Activity Overview

There is a long-standing debate over whether Chaucer’s portrayal of the Wife of Bath portrays him as an early feminist, or a typical misogynist of the time period. This activity prompts students to do some research on feminism and misogyny first, either in groups or individually, and after reading the story, to form an opinion of how Chaucer is portraying the Wife of Bath in her Prologue. Have students create a Storyboard that depicts “The Wife of Bath’s Prologue” from the student’s opinion and provide support based upon their research.

Feminist Perspective:

Cell 1: The Wife of Bath, Alyson, has been married five times, and she explains how she has been in control of most of these marriages. She views herself as an expert on the woes of marriage.

Cell 2: She uses biblical examples, including King Solomon, to show that being married so many times is a positive thing. She’s even excited to meet her sixth husband.

Cell 3: She says that while the Apostle Paul preaches the importance of virginity, she smartly points out that someone needs to create more virgins. After all, God told Adam and Eve to be fruitful and multiply.

Cell 4: Alyson’s fifth marriage, to Jankyn, was for love and not money. She gives him everything and he gives her nothing. He tries to control her because his younger age makes him insecure.

Cell 5: Jankyn reads to Alyson every evening about wicked wives. She finally becomes so annoyed that she rips the book and punches Jankyn. He strikes her back, causing her to go deaf in one ear. She lures him to her, pretending to be dying, and hits him again.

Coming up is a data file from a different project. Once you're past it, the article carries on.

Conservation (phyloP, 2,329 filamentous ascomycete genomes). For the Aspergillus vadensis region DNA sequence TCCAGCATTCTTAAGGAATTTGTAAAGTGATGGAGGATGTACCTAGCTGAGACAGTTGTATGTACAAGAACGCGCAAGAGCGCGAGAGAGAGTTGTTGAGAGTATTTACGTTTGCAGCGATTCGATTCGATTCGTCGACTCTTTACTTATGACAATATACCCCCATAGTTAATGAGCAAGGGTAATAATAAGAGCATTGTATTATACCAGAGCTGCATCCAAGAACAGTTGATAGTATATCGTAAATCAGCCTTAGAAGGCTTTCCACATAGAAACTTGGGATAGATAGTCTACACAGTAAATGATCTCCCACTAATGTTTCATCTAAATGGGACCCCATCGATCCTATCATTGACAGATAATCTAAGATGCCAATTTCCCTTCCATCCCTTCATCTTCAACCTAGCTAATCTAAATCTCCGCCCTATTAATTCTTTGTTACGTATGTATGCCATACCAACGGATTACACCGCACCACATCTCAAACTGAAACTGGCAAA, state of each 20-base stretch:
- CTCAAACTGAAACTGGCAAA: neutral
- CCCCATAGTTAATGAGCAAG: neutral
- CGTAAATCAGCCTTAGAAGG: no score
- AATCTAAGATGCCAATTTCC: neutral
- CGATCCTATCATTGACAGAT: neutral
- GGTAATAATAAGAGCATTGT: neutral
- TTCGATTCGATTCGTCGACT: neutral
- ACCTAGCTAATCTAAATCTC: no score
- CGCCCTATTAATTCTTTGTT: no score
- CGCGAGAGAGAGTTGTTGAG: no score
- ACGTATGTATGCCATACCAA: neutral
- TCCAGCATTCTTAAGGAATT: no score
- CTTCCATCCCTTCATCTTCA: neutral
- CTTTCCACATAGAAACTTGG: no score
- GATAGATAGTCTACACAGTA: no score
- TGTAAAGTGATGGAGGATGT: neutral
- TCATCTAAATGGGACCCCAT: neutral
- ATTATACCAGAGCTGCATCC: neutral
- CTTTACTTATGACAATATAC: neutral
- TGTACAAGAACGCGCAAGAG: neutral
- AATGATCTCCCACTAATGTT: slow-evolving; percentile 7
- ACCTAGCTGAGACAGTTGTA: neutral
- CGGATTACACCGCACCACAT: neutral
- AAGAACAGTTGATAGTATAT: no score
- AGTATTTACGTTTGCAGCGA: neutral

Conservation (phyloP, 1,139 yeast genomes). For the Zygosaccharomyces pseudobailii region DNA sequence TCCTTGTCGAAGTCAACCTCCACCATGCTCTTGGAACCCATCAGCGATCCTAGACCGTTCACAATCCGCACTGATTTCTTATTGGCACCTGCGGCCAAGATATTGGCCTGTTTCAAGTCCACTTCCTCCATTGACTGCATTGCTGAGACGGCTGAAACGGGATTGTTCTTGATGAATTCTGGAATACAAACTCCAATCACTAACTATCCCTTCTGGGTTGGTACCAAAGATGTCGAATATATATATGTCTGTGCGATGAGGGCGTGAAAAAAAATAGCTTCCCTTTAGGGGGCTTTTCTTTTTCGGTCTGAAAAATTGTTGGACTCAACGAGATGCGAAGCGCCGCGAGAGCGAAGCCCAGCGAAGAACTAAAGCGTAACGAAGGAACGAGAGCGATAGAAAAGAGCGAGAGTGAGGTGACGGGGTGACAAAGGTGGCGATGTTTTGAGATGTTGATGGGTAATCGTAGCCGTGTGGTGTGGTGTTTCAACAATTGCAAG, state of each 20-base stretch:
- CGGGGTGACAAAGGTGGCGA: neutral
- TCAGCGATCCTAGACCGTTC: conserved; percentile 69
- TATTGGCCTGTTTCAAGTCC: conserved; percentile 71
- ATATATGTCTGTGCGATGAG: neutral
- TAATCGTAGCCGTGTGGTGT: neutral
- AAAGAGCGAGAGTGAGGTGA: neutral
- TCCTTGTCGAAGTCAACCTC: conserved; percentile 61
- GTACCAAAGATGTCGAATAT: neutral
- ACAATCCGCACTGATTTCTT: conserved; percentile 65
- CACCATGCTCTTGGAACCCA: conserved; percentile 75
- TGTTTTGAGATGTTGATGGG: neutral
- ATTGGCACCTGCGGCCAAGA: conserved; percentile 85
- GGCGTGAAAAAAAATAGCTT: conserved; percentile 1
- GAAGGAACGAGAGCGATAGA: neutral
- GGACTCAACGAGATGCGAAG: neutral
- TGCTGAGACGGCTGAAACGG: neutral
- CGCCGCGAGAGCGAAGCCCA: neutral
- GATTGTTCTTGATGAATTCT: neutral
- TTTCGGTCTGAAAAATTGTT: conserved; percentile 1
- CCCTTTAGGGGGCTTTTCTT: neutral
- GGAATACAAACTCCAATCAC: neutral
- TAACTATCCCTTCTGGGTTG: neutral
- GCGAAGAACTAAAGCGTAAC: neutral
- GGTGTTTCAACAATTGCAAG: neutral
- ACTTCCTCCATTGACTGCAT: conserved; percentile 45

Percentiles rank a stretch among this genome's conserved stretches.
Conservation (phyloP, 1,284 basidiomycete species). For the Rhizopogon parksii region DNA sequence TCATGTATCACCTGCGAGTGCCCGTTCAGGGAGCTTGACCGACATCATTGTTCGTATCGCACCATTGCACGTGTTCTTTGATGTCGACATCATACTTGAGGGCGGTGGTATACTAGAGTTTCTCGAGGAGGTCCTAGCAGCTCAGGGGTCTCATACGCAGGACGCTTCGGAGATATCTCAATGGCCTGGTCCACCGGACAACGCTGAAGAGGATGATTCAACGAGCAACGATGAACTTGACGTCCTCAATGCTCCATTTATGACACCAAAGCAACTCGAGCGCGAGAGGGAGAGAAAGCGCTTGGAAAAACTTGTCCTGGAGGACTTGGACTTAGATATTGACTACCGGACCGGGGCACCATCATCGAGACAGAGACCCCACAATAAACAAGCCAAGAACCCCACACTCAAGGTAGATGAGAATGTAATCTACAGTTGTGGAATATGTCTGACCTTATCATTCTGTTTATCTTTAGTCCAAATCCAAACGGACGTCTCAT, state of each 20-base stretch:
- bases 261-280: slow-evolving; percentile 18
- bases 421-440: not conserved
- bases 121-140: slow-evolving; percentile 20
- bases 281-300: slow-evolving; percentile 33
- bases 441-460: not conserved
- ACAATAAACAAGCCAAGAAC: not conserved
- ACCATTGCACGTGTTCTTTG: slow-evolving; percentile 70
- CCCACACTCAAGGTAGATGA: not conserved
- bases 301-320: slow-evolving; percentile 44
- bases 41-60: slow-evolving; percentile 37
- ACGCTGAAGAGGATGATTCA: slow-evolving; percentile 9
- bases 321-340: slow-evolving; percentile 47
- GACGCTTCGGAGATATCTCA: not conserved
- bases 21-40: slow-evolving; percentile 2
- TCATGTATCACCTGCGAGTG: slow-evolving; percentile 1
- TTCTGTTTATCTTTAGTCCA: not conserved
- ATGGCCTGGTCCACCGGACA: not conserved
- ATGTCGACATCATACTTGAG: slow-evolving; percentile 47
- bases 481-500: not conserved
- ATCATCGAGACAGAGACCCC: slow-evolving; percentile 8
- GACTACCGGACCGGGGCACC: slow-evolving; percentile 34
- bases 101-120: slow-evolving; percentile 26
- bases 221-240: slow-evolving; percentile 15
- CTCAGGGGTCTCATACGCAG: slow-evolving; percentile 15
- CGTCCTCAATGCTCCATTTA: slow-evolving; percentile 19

Cell 6: This leads to a truce between the two, and Jankyn gives Alyson all of the power in their marriage. She also makes him burn the book. She gains the power back over her dignity, and her marriage.

Template and Class Instructions

(These instructions are completely customizable. After clicking "Copy Activity", update the instructions on the Edit Tab of the assignment.)

Student Instructions

  1. Click "Start Assignment".
  2. Based on The Wife of Bath, decide whether Chaucer was an early feminist, or a typical misogynist.
  3. In the descriptions, include evidence from the text that support your opinion.
  4. Add illustrations for each description using appropriate scenes, characters, items, and dialogue.
  5. Save and Exit

Lesson Plan Reference

Common Core Standards
  • [ELA-Literacy/RL/11-12/1] Cite strong and thorough textual evidence to support analysis of what the text says explicitly as well as inferences drawn from the text, including determining where the text leaves matters uncertain
  • [ELA-Literacy/W/9-10/4] Produce clear and coherent writing in which the development, organization, and style are appropriate to task, purpose, and audience. (Grade-specific expectations for writing types are defined in standards 1–3 above.)
  • [ELA-Literacy/W/9-10/6] Use technology, including the Internet, to produce, publish, and update individual or shared writing products, taking advantage of technology’s capacity to link to other information and to display information flexibly and dynamically


(You can also create your own on Quick Rubric.)

5 Points
3 Points
1 Points
The descriptions are clear and at least two sentences.
The descriptions can be understood but it are somewhat unclear.
The descriptions are unclear and are not at least two sentences.
The illustrations represent the descriptions using appropriate scenes, characters and items.
The illustrations relate to the descriptions, but are difficult to understand.
The illustrations do not clearly relate to the descriptions.
Evidence of Effort
Work is well written and carefully thought out.
Work shows some evidence of effort.
Work shows little evidence of any effort.
Spelling, grammar, and punctuation are mostly correct.
Spelling, grammar, and punctuation are somewhat correct.
Spelling, grammar, and punctuation are mostly incorrect.

This Activity is Part of Many Teacher Guides

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